Daily Readings and Thought for August 29th “GOOD AND BAD TRADITIONS”
The word “tradition” can arouse a negative attitude in our minds because of the way Jesus condemns the religious leaders in the Gospels for their traditions; he told them “you leave the commandment of God and hold the tradition of men” [Mark 7 v.8] The word “tradition” is sometimes translated simply as “teaching” in modern versions. The origin of the teaching is all important, was it ordained by God?
In our Corinthians chapter (11) today Paul tells them, “Now I commend you because you remember me in everything and maintain the traditions (or teachings) even as I delivered them to you.” [v.2]. There are “traditions” that are essential for us to keep. Today’s chapter highlights the need to observe what is referred to as “the Lord’s Supper” or “breaking of bread” (v.23-32).
Paul quotes how he “received from the Lord what I delivered to you” [v.23] He quotes the words of Jesus about the bread and the cup: we note his words, “Do this in remembrance of me … for as often as you eat this bread and drink the cup, you proclaim the Lord’s death until he come” [v.24,26]
It is sad how some have tried to add things he did not say! There is no reference here as to whether the bread should be leavened or unleavened, or whether it should be done on one particular day of the week, or time of the year! To begin with it took place on a daily basis (Acts 2 v.46); this is understandable as so intense would have been the feeling of utter commitment among those baptised into Christ’s name at Pentecost.
The earlier part of our chapter addresses other principles, “I want you to understand that the head of every man is Christ, the head of a wife is her husband, and the head of Christ is God.” [v.3] This is the order of responsibility before God, a reason why Jesus chose 12 men to be his principle disciples. It is the reason why a woman should have a head covering, but a man should not.(v.4-7)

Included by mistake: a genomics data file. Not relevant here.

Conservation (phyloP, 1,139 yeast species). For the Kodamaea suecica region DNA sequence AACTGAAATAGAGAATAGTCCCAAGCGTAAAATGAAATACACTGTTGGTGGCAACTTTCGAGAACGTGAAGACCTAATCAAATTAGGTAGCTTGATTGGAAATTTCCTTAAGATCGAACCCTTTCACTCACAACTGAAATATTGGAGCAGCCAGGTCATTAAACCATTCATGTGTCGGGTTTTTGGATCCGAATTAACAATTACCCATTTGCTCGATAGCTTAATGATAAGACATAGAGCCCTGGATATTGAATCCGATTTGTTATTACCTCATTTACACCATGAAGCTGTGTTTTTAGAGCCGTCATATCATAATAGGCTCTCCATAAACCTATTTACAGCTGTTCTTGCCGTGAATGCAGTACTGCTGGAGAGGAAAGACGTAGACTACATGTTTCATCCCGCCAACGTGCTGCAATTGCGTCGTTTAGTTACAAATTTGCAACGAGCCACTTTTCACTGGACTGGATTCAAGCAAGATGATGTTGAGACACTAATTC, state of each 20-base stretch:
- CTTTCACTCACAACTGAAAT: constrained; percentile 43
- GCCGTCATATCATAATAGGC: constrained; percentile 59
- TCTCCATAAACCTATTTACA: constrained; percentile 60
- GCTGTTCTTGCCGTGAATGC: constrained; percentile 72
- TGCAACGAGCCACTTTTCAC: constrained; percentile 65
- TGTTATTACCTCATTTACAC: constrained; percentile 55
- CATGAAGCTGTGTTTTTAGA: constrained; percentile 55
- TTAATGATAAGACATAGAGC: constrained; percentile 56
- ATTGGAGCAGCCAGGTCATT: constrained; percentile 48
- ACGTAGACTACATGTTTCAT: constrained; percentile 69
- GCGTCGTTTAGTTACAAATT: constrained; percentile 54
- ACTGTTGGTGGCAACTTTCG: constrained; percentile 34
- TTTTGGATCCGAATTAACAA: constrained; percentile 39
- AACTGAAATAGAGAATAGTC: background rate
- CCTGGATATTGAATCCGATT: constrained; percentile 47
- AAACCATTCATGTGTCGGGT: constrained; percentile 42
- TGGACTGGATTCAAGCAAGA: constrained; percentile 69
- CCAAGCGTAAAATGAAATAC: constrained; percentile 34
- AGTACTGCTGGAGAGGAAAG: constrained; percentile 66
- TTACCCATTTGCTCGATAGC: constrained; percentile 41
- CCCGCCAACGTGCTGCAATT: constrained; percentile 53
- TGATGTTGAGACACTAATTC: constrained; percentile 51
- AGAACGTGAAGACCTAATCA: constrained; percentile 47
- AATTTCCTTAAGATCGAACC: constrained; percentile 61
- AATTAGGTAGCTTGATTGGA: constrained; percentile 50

There were factions in Corinth and Paul makes a pertinent comment (v.19), “for there must be factions among you in order that those who are genuine among you may be recognised” Those who do not accept, or who are not satisfied with the genuine “traditions” established by Jesus and his chosen disciples are those who go beyond this and move out from the congregations established by the apostles.
This is the comment John makes in his epistle, “they went out from us, but they were not of us; for if they had been of us, they would have continued with us. But they went out, that it might become plain that they all are not of us.” [1 John 2 v.19] Today this is more evident than ever – as there is less dedicated reading and following of God’s word and ‘bad traditions’ have developed.